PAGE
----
Gastrointestinal Problems in Athletes

In this article, we'll explain how to design a menu that you can follow prior to competitions. This will help you to avoid gastrointestinal problems during the event.
Gastrointestinal Problems in Athletes

Last update: 19 May, 2020

One of the athlete’s biggest fears is suffering from gastrointestinal problems during or just before a competition. This can be either diarrhea, indigestion, gas, or stomach pain. The causes can vary from too much fiber to eating out-of-date food.

So, in this article, we’ve put together a series of strategies to avoid all of these problems that could affect your performance at the worst time. Check them out below!

Don’t change your meals before the competition

One of the golden rules when setting a pre-competition menu is not to make too many changes. If you know something works and you feel good, eat it. But in general, it’s a good idea to choose low-fat, clean, and easily digestible foods.

Whatever you eat, make sure you get enough carbohydrates for the event and add a quality protein source to prevent muscle catabolism.

So, for example, a great meal before a competition is the classic grilled chicken and rice. It’s not a good idea to add sauces, juices, or processed foods to your pre-competition meals.

It’s also important to make sure that the food you use is in good condition and cooked properly. Not cooking meats or other foods enough could cause you some serious problems later on.

A woman enjoying some delicious healthy food.

Beware of certain foods

There is a group of foods that ferment in the intestines and cause gas. These foods typically include things such as legumes and foods that are rich in fiber.

Therefore, before a competition, it’s a good idea to choose refined rice or cereals instead of their wholegrain varieties. This will speed up the absorption of nutrients and decrease the risk of gas, diarrhea, or abdominal pain that could jeopardize your performance.

Another thing to avoid is spicy foods, which could upset your stomach.

Gastrointestinal problems: water temperature

One aspect to consider when it comes to hydration is the temperature of the water that you drink. Drinking water that is cold can help to empty your gastrointestinal system faster than drinking warm or hot water.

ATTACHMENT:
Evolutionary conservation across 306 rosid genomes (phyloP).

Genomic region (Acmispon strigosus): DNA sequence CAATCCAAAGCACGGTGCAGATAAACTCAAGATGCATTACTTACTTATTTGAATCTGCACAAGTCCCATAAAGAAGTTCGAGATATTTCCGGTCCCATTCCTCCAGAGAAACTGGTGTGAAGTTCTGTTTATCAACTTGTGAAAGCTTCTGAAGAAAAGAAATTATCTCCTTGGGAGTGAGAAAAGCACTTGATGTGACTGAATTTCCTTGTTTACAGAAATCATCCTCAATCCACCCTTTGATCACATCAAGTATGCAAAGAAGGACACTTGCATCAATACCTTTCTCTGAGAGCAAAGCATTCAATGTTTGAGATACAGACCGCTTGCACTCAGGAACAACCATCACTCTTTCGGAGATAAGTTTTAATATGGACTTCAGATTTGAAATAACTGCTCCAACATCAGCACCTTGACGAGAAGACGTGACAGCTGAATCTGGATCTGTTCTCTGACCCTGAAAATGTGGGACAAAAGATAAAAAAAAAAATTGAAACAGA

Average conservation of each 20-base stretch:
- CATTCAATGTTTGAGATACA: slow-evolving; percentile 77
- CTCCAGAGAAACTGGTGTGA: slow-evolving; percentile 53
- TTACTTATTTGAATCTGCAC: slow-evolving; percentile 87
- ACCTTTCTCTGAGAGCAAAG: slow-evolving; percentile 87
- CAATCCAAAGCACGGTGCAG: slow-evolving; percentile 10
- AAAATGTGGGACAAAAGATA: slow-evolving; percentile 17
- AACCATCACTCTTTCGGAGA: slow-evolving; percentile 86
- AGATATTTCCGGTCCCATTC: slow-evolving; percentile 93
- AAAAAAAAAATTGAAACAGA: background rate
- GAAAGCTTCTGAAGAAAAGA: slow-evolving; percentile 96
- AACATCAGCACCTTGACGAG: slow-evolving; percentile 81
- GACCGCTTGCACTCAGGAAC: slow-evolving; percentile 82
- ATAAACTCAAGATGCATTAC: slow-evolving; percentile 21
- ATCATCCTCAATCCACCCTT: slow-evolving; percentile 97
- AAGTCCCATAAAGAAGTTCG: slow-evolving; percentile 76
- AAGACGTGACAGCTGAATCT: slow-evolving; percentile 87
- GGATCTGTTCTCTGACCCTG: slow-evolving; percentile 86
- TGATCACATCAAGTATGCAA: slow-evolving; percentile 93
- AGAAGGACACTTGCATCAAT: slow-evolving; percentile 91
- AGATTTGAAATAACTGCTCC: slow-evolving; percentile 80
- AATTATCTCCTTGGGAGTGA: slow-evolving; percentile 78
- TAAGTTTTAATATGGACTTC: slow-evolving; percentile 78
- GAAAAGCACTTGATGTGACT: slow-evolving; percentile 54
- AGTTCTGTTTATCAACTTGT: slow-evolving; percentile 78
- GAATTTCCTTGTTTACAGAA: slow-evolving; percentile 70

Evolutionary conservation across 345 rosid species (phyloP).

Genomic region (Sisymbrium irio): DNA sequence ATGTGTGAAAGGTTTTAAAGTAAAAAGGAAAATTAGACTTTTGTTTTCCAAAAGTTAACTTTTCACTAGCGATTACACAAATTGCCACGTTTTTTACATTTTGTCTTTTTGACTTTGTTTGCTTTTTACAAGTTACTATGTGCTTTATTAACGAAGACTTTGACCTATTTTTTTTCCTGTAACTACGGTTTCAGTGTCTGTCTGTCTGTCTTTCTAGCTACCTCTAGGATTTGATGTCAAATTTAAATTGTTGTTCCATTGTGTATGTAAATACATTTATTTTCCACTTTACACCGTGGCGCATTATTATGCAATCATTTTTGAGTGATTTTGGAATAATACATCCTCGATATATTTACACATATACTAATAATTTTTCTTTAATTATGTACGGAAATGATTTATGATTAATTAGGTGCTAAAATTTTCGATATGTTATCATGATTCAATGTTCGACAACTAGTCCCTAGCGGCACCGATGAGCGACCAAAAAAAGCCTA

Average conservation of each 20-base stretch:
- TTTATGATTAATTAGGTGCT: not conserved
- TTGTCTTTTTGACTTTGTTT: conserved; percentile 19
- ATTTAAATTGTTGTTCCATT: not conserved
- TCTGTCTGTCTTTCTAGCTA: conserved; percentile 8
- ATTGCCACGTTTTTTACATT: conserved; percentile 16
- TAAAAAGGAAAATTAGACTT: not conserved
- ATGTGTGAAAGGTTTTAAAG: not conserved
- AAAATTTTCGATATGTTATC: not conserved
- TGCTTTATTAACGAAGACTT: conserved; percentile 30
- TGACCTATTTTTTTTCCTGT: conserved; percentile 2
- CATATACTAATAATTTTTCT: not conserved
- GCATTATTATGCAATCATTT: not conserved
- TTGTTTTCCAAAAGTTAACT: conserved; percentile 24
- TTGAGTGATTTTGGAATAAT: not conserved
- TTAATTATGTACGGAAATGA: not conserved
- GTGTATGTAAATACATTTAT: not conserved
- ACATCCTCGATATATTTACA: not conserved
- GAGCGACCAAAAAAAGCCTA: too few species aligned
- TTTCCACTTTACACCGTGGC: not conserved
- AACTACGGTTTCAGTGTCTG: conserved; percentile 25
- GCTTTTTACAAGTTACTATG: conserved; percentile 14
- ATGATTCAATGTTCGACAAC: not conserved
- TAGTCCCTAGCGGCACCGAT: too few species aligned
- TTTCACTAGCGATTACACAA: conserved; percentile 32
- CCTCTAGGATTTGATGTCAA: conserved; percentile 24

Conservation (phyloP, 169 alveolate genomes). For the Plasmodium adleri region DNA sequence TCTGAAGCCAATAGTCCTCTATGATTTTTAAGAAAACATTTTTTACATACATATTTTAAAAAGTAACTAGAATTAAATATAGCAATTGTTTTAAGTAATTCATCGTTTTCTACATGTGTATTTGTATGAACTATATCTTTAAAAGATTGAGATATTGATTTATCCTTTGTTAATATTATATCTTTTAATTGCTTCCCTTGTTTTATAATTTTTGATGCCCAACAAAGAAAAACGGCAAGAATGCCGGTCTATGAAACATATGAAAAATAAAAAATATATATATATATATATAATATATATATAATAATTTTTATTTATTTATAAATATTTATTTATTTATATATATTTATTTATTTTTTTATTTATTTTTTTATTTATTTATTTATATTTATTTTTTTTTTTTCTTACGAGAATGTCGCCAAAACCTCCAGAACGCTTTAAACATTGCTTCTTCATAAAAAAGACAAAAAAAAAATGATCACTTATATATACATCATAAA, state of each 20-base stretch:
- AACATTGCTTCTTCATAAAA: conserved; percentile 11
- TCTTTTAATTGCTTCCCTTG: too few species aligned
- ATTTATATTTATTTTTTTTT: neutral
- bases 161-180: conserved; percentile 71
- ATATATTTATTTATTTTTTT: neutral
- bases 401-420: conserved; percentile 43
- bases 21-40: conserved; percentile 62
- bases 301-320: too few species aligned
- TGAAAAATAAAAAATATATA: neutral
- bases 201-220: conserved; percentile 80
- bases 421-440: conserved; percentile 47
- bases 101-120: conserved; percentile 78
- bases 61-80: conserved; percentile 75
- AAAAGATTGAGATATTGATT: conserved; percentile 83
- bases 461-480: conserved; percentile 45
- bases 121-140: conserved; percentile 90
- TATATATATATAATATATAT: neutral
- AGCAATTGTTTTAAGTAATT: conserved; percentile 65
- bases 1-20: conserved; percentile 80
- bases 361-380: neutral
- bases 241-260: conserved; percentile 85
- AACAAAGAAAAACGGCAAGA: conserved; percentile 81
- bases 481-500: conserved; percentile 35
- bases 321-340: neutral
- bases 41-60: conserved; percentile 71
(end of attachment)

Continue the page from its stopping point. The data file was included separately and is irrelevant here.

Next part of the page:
This is why it’s a good idea to drink cold drinks, both before and during the competition. This will reduce the chances of bloated feelings or an upset stomach and ensure that you’re well-hydrated for the event.

Don’t forget that a loss of one percent of total body water reduces performance by around 12 percent, so it’s essential to maintain and stay hydrated [1] [2].

Preventing diarrhea

There are a number of ways of preventing excessive bowel movements or diarrhea, which can be very uncomfortable before a competition.

First, we recommend reducing your fiber intake in the days prior to the event. Choose foods rich in carbohydrates but foods that are slightly refined to decrease the intake of insoluble fiber.

A woman suffering from gastrointestinal problems.

On the other hand, you should be careful with fruits and vegetables, which are a source of soluble fiber that can increase the fecal bolus. The day before a competition, you should choose protein and carbohydrate-rich foods and avoid overly fatty foods and not overdo the vegetables. Make sure you also drink a lot of water.

Gastrointestinal problems in athletes: conclusion

Most gastrointestinal problems in athletes are caused by poor nutrition. Eating microbiologically risky foods or foods that contain a lot of fiber can cause lead to stomach and intestinal problems before a competition.

Therefore, it’s important to know your body and to know what foods are good for it. Then, it’s important to choose low-fat meals in the run-up to a competition and not vary your meals too much. If something works, it’s best to stick to it.

Finally, hydration plays a key role in performance. As we mentioned, it’s a good idea to choose slightly cold drinks because they help to speed up gastric emptying and decrease the risk of discomfort and pain.

All cited sources were thoroughly reviewed by our team to ensure their quality, reliability, currency, and validity. The bibliography of this article was considered reliable and of academic or scientific accuracy.

    1. Nuccio RP., Barnes KA., Carter JM., Baker LB., Fluid balance in team sport athletes and the effect of hypohydration on cognitive, technical, and physical performance. Sports Med, 2017. 47 (10): 1951-1982.
    2. Lee EC., Fragala MS., Kavouras SA., Queen RM., Pryor JL., Casa DJ., Biomarkers in sports and exercise: tracking health, performance, and recovery in athletes. J Strenght Con Res, 2017. 31 (10): 2920-2937.

This text is provided for informational purposes only and does not replace consultation with a professional. If in doubt, consult your specialist.